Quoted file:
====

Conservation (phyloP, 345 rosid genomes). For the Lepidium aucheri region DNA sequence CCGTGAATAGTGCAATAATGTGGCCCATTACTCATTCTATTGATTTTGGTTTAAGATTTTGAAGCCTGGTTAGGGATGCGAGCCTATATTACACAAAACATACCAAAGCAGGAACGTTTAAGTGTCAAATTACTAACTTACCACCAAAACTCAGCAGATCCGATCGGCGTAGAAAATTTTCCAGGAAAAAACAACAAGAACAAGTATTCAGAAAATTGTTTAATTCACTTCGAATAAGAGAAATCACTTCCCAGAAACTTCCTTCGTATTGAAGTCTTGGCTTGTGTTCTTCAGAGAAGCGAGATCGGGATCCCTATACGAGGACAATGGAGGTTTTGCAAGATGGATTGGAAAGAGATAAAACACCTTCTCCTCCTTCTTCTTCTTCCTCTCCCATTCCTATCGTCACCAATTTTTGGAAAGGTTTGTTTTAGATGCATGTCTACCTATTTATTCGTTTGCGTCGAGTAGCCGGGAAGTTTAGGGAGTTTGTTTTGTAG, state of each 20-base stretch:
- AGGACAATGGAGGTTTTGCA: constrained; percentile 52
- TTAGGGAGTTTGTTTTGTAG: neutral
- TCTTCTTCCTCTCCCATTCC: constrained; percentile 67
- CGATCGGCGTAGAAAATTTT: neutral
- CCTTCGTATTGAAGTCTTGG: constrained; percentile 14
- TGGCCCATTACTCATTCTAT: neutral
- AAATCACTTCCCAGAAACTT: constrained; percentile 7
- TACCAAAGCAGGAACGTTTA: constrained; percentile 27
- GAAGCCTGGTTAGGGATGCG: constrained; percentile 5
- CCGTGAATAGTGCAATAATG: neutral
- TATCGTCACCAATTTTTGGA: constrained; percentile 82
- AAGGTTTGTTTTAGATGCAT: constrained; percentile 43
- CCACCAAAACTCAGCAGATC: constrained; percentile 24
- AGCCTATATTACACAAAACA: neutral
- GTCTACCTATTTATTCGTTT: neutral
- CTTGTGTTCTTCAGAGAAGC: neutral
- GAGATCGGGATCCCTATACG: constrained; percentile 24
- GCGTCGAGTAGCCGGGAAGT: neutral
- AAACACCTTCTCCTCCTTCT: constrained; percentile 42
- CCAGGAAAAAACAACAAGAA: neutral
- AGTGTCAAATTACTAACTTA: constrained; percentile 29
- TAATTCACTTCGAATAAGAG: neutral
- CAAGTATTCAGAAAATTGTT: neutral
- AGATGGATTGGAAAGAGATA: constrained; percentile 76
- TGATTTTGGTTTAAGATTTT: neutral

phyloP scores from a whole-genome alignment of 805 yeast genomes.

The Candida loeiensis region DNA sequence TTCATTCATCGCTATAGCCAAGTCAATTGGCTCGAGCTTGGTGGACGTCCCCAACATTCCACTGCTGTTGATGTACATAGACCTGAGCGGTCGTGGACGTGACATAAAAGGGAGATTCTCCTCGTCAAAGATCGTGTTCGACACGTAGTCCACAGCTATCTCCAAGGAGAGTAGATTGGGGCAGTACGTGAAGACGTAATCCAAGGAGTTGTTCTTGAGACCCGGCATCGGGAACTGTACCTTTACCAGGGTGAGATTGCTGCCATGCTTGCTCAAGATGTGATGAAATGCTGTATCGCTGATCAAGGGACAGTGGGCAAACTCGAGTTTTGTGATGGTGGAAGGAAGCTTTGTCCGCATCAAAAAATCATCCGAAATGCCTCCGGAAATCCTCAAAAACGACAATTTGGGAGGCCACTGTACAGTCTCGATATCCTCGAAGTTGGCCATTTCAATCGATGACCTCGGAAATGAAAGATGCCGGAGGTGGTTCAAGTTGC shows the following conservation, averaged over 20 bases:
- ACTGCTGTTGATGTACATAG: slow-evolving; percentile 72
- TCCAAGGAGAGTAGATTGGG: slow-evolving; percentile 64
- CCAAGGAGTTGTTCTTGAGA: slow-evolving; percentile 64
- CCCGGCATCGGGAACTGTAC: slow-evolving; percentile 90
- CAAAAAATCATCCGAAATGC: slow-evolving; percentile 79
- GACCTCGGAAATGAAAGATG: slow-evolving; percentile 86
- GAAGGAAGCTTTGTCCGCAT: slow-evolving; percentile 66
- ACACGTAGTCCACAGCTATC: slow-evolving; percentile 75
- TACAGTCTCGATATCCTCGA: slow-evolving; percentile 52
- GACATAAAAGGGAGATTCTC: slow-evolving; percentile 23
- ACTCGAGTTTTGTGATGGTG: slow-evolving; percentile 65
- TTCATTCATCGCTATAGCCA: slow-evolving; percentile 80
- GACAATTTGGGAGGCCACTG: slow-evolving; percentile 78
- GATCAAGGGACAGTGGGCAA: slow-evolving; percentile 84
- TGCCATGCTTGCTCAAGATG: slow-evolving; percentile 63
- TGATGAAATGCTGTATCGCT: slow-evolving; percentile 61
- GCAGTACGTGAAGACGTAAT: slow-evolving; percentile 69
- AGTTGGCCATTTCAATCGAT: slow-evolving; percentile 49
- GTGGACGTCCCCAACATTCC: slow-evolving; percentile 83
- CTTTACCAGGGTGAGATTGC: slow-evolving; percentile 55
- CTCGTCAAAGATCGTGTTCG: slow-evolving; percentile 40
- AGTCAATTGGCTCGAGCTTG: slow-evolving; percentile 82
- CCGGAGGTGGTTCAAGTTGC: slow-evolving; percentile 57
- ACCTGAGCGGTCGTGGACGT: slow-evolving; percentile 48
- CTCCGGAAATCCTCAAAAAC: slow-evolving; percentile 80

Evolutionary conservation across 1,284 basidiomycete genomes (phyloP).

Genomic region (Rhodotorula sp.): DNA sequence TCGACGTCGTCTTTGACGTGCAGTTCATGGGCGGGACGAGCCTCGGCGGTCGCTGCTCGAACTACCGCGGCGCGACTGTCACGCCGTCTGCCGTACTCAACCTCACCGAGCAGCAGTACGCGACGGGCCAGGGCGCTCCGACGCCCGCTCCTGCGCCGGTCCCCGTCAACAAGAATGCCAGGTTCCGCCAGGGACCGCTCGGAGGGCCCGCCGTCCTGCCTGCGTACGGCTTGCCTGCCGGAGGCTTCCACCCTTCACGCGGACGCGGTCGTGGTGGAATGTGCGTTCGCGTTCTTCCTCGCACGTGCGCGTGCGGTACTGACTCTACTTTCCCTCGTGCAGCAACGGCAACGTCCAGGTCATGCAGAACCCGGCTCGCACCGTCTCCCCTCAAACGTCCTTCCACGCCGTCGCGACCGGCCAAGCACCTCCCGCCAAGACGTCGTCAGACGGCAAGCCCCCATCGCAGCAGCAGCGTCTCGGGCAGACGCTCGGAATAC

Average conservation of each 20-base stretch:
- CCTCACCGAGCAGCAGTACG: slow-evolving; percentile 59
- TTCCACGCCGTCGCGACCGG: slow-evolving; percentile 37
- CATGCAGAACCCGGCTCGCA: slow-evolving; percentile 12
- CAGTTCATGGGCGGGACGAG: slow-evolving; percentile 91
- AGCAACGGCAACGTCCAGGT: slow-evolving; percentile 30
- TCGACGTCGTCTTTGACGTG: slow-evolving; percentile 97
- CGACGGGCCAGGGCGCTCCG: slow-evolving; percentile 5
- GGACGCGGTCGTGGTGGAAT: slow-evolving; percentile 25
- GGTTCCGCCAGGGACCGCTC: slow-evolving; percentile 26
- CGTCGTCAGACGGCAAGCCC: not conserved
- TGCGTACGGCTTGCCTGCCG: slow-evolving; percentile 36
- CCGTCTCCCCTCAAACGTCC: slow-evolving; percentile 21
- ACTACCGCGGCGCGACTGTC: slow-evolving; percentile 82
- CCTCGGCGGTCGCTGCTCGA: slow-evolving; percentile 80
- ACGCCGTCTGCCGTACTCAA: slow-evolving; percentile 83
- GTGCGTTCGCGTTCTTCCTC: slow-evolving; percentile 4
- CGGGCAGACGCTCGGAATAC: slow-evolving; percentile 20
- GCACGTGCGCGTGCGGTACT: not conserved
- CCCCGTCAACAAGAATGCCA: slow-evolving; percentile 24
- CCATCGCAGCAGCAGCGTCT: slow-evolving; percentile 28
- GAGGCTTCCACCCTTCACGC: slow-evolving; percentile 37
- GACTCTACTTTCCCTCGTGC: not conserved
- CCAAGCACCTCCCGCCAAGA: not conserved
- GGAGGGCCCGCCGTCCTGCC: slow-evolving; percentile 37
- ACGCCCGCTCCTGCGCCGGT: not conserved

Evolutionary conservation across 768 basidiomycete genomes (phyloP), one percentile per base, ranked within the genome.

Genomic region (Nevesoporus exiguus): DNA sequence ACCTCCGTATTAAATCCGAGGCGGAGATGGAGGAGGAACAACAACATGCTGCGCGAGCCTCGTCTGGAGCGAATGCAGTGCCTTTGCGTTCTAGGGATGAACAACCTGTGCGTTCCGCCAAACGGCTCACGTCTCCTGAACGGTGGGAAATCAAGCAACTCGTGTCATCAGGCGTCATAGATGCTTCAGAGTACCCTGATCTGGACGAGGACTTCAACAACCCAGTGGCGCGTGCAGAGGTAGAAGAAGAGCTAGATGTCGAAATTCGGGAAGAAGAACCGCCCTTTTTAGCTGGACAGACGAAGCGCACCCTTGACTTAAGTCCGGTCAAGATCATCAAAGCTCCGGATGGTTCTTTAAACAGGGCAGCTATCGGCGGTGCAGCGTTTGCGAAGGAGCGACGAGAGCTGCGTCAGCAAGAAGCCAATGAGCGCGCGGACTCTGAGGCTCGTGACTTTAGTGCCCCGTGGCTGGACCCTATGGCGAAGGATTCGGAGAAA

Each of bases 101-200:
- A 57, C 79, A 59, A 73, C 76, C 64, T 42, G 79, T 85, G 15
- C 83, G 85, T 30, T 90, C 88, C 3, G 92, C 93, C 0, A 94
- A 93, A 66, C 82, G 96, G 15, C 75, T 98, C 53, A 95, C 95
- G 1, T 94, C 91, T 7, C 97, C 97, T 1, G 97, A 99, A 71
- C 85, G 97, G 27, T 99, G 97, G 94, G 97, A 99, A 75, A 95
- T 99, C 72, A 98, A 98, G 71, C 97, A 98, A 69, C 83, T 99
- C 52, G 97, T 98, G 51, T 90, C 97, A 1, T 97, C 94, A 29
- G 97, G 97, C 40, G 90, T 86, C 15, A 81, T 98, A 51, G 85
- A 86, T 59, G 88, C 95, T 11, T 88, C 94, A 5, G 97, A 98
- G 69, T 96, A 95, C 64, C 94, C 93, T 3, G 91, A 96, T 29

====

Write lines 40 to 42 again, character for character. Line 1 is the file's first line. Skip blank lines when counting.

- TTCATTCATCGCTATAGCCA: slow-evolving; percentile 80
- GACAATTTGGGAGGCCACTG: slow-evolving; percentile 78
- GATCAAGGGACAGTGGGCAA: slow-evolving; percentile 84